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Siarls 
Posted: 09-May-2005, 10:27 AM
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Llewellyn was her surname was it? It's strange that she didn't know anything about it. I thought Americans were obsessed with family history!

Why is Llewellyn Fawr called Llewellyn Fawr? Of which kingdom were they princes of and where was their capital?
What sort of things did you tell the college student with the name Llewellyn?


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Gwlad, gwlad, pleidiol wyf im gwlad
Tra mr yn fur
I'r bur hoff bau
O bydded ir heniaith barhau
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gwenynen 
Posted: 09-May-2005, 05:23 PM
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It'll be better if you went to the websites I mentioned or other similar ones for more details. There you'll find answers to many of your questions. One thing that might interest you - wife or Llywelyn Fawr was Siwan, an illegitimate daughter of King John of England. She is the main character in Saunders Lewis's play, "Siwan" I mentioned in another thread.

I don't exactly remember what I told Miss Llewellyn. I think I briefly told her who the famous Llywelyns were in the Welsh history. She said she had been told Llewellyn was just a common Welsh Name. That was all she knew. (What a waste!) Obviously not every American wants to research his ancestry.


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Weithiau, mae'r ateb i'n problemau o dan ein trwynau, dim ond bod angen i ni gymryd cam yn l ac edrych eto. - Stuart Kerner
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gwenynen 
Posted: 09-May-2005, 06:24 PM
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I have to tell you my husband's great grandmother was from Wales. My father-in-law is keen on genealogy and is trying to find out about her but he is stuck due to lack of vital information (her birthdate, etc.) At least I have some connection with Wales. This thought always cheers me up. smile.gif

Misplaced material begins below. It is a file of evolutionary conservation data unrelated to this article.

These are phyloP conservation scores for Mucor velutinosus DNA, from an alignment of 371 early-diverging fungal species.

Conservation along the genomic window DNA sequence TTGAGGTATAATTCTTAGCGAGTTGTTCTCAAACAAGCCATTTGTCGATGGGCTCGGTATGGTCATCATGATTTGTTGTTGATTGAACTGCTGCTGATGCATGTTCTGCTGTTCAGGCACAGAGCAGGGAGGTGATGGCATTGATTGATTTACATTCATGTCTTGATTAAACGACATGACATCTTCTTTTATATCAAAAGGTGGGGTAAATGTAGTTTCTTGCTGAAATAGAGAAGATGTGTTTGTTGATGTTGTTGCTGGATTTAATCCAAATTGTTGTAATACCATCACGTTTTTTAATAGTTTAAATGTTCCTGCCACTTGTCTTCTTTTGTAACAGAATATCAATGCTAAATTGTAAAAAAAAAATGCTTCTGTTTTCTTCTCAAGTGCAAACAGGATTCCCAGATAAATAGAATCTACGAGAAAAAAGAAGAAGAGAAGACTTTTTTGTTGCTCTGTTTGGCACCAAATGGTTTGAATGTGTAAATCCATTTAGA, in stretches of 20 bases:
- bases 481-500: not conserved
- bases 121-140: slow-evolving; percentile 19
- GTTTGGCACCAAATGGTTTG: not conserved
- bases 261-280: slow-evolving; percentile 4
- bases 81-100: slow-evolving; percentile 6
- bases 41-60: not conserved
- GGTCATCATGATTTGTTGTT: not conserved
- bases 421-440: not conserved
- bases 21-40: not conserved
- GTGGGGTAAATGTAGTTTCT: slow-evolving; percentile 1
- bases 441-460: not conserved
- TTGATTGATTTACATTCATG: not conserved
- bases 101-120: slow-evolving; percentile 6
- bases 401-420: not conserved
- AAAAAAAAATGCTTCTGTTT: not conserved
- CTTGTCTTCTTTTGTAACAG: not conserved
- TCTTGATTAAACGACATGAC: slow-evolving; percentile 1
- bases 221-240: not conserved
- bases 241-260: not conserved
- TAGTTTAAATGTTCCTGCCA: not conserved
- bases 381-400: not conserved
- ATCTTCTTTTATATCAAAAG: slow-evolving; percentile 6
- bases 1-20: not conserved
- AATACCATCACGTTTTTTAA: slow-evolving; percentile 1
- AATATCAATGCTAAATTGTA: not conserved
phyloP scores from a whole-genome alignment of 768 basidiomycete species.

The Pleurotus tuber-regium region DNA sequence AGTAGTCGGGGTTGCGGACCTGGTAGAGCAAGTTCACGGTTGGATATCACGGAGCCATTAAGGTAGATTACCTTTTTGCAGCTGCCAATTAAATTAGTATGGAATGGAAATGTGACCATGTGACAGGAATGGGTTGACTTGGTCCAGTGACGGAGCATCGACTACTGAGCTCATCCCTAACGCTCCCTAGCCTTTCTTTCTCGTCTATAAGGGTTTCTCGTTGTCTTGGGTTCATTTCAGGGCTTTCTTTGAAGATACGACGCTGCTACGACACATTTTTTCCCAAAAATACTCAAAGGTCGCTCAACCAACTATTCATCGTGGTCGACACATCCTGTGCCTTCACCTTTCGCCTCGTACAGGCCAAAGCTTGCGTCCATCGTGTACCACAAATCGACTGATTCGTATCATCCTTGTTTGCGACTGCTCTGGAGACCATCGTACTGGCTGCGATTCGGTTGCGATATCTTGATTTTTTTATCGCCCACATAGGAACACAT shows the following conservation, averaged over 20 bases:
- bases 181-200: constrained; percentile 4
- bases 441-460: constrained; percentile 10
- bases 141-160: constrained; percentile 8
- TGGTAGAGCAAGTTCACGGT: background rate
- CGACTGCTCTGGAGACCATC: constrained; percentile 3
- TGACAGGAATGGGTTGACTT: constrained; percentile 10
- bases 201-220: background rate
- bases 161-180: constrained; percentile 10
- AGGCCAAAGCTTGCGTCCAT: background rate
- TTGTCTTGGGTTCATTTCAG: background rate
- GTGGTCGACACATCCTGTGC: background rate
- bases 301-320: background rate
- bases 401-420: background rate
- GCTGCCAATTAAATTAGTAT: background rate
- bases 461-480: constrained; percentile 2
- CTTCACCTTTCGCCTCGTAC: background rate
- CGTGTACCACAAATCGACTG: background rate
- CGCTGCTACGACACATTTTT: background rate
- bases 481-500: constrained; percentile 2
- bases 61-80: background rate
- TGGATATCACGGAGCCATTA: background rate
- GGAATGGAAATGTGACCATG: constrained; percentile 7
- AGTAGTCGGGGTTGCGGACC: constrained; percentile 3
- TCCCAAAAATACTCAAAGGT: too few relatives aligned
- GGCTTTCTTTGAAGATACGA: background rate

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Siarls 
Posted: 11-May-2005, 10:34 AM
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I'm still fascinated by your attraction to Wales, Gwenynen!

When I was living in London, one of my flatmates was American, but it soon transpired that her grandfather's parents were from Carmarthen, which is perhaps less than an hour from where I live. She came to stay with me for a while and we went to Carmarthen. She knew where her great-grandparents were buried, so she went to see their graves. Of course, the tomb stones were in Welsh.

I'd like to do more research on my ancestry because my family were originally Gaels. But Brits, definitely Celts are much less interested in genealogy than Americans. Welshmen are really lazy in fact and few of us know anything more than where our grandparents came from. (I don't even know where my grandparents were born, I just know that 2 were Scottish and 2 were Welsh).
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gwenynen 
Posted: 11-May-2005, 07:36 PM
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It's so interesting you have Welsh and Scottish blood; in other words, you are completely Celtic! I hope you'll be able to find out about your ancestors.